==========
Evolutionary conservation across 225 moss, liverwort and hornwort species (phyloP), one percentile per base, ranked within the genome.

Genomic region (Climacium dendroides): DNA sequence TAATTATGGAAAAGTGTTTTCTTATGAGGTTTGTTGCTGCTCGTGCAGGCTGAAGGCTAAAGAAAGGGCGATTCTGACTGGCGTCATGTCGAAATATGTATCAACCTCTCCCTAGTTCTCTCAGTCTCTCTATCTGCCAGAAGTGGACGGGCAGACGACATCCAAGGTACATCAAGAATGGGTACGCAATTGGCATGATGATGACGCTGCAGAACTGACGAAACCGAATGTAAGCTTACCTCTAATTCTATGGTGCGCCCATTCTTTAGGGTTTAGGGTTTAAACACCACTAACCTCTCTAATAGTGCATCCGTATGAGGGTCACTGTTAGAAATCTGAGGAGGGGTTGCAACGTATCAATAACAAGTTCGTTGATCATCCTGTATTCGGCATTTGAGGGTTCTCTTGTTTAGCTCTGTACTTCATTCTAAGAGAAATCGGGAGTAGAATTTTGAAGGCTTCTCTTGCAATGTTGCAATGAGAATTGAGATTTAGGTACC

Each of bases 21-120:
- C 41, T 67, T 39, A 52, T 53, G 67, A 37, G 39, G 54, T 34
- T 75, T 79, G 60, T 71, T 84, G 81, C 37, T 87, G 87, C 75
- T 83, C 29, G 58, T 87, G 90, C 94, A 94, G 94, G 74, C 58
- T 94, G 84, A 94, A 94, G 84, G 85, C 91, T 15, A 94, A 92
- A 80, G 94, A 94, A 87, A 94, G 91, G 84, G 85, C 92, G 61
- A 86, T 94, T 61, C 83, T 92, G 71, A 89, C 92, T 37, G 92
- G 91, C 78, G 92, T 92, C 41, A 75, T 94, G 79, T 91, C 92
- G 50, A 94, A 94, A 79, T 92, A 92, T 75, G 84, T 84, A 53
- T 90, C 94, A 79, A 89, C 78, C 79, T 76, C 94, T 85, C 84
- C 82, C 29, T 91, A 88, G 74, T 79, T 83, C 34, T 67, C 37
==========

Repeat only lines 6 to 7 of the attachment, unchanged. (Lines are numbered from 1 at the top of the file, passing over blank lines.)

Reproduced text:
- T 83, C 29, G 58, T 87, G 90, C 94, A 94, G 94, G 74, C 58
- T 94, G 84, A 94, A 94, G 84, G 85, C 91, T 15, A 94, A 92